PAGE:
Last month the U.S. Supreme Court overturned the Stolen Valor Act (SVA) in a six to three decision. Chief Justice Roberts was in the majority. The SVA was a worthwhile attempt to deal with the phonies who falsely claim military service and medals. It is amazing how many fakes are out there that suffer from what I call Ego Deficit Disorder (EDD). Over the years I have met any number of individuals who were self-proclaimed war heroes. Since I am more familiar with the Vietnam era, it is easier to spot them. The first question I ask someone that has given me a feeling that their service might be bogus is which corps they were assigned to in Vietnam. All Vietnam veterans can instantly answer this simple inquiry. When the “veteran” stumbles with his own questions such as “what do you mean by that”, “I served all over”, or one of my favorites, “it’s classified”, that’s a clue that they guy is a fraud. Further probing usually results in an abrupt end to the conversation along the lines of having too many bad memories, changing the subject, or that they can’t talk about it. Another common denominator is that they will never ask if you had Vietnam service or anything about it if they know that you did.
I received a number of calls from friends and associates who were troubled by the Supreme Court’s decision. I replied that I believe the high court made the right call that protects not just those that might be offended by the imposters, but all Americans. If the First Amendment is to mean anything all speech has to be protected with the very few exceptions that the Court has recognized over decades, such as disclosing military/ship movements in time of war, and shouting fire in a crowded theater---just two obvious examples. Protecting just popular speech is no protection at all; it is unpopular speech that needs to be protected. Sure, people might be offended, but who gets to decide what is offensive and should be banned? I prefer not to live in Nazi Germany, Soviet Russia, Communist China, and other totalitarian states where irritating the wrong person can land you in jail. The dissemination of ideas, good or bad, in a democracy is one of our greatest strengths.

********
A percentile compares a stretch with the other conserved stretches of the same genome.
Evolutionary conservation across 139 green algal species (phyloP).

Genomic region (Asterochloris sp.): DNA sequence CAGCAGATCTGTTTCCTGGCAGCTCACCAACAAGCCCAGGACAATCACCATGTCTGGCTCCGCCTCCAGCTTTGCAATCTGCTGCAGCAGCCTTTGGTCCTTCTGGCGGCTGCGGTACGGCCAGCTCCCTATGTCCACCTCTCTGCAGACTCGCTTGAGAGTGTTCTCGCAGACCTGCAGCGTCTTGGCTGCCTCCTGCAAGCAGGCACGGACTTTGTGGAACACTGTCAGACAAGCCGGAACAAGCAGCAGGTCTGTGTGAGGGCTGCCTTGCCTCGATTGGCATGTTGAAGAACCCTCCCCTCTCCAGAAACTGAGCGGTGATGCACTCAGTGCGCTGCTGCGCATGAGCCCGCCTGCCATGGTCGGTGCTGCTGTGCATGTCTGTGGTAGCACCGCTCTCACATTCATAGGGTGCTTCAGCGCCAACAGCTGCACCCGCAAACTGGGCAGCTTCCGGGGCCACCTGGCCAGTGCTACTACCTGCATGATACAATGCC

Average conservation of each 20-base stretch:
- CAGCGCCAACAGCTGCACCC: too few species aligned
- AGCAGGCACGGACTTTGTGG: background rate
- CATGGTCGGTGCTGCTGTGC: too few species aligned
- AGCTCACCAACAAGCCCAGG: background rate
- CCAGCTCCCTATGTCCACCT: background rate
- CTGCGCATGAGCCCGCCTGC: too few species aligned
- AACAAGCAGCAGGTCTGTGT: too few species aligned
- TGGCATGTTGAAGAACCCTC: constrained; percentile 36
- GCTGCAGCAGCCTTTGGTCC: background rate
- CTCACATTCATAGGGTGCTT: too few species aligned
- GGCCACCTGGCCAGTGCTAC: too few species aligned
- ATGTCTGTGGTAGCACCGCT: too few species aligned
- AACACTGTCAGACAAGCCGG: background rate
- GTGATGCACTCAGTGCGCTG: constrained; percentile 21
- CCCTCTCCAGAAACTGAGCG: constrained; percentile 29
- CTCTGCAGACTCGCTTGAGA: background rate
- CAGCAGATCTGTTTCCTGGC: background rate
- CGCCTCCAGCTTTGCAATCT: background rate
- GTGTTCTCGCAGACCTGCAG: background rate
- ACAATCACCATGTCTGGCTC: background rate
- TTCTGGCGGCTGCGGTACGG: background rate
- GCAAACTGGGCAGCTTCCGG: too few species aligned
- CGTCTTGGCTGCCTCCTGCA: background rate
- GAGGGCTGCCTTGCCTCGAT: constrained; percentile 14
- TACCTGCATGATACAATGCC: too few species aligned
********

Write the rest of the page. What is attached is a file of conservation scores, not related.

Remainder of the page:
All of that said, it is important to know that it is one thing to boast about military service and medals that are mythical; it is another to do it on an employment application where veterans points might be awarded, on a form for some kind of government benefits, or anywhere else that could result in financial gain of some sort or a job promotion. Federal law bans the intentional making of false statements for such purposes, and there are state law counterparts. It would also be a crime to falsely claim to be a police officer if the person pretended to act under the color of law to exert his authority.
It is worth the price to live in a free society to put up with braggadocios and fakes that are looking for no more than attention. Otherwise we would have a line drawing problem about what should be prosecuted. The support employee that served behind the lines in a war zone but exaggerates his service to include front line combat is just one example. How about the numbers out there that claim to have played college or major league sports? It may not equate with military service fakery, but there still will be people offended by it. I say that the Walter Mittys that seek no more than ego gratification and to impress the people next to them in a bar should be laughed at for what they are, or perhaps they deserve our sympathy for being pathetic individuals. But the Court was right in recognizing that in our great country we don’t put people in jail for it.